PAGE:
The soil-less self-contained unit, which Cosenza said had to be packaged in a beautiful design or else Italians wouldn’t consider using it, includes LED lights, camera, temperature and humidity controls and an automated dosing system for water and nutrients — all of which can be monitored and controlled through an app.
SpoutsIO meanwhile is a U.S. indoor microgardening system that was first developed to meet the needs of high-end chefs seeking fresh, local ingredients year-round. Currently, users can grow nine different types of produce, from red mustard to carrot tops, making fresh regional, seasonal and heirloom crops possible any time.
“Our software lets you grow produce to your taste and everything we harvest comes out perfectly,” says co-founder and CEO Jennifer Broutin-Farrah. “We have 100 per cent yields and the leaves are perfect with no insect or sun damage — we can’t get this anywhere else.”
Aponix of Germany has developed a vertical barrel system for commercial growers to grow soil-less plants in controlled environments. The benefits range from up to 90 per cent less water use than field production of the same crops to herbicide-free production due to the lack of weeds.
“You can grow all the varieties, for example, that aren’t available in the supermarket now (due to costs) but are very tasty,” inventor Marco Tidona explains, adding the barrel is an ideal solution for small space environments.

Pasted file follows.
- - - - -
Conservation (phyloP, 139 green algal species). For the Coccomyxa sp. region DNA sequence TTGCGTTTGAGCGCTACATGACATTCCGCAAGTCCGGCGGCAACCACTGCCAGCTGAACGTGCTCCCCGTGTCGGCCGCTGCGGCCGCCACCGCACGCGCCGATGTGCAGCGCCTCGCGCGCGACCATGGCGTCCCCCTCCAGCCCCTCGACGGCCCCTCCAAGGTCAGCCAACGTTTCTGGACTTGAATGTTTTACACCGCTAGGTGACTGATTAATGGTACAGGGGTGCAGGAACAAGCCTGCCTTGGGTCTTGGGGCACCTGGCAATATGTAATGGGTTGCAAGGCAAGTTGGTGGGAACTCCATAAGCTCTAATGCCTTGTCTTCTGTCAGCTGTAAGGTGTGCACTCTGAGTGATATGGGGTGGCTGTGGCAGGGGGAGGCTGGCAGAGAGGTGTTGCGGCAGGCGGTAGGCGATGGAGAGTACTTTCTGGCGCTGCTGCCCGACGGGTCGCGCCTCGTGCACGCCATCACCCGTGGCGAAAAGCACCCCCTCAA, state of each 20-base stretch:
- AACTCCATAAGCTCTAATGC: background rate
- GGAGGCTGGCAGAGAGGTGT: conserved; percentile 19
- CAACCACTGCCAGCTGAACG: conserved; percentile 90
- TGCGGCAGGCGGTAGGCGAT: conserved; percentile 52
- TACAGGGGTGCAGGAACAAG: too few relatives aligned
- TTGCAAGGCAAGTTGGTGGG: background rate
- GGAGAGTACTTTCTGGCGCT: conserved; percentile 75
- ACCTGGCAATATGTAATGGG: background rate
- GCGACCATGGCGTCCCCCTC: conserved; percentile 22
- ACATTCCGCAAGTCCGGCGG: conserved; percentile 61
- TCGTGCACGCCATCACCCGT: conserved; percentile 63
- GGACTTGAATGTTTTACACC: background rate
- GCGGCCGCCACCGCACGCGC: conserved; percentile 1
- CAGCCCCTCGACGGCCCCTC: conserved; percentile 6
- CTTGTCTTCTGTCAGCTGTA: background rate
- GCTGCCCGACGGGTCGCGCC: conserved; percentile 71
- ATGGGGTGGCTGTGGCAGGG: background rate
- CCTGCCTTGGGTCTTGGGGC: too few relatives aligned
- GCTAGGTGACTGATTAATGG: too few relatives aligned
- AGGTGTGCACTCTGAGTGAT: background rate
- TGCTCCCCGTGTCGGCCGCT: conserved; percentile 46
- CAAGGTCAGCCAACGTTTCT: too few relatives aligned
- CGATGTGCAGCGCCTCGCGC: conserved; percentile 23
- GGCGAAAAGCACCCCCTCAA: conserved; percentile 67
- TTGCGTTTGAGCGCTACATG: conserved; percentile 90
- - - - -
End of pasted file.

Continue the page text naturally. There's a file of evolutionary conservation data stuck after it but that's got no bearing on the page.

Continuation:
The Ygdrasyl Project has a vertical solar farm design that also functions as a renewable energy power plant. Their system focuses on automating the indoor farming process, particularly for countries heavily reliant on food imports, like Norway or Singapore.
Estonia’s Click & Grow specializes in smart gardens, farms and walls that can grow food without manual watering and fertilization, and Agrobiotica of Italy has developed a module that can accommodate different growing systems from hydroponics to drip irrigation.
For areas struggling with limited infrastructure or lack of modern farming technology, California startup Farm from a Box has developed a solution to strengthen local food production. A solar-powered modified shipping container with micro-drip irrigation, internal cold storage and cloud-based data control is a sustainable, turnkey system that supports a full two-acre farm.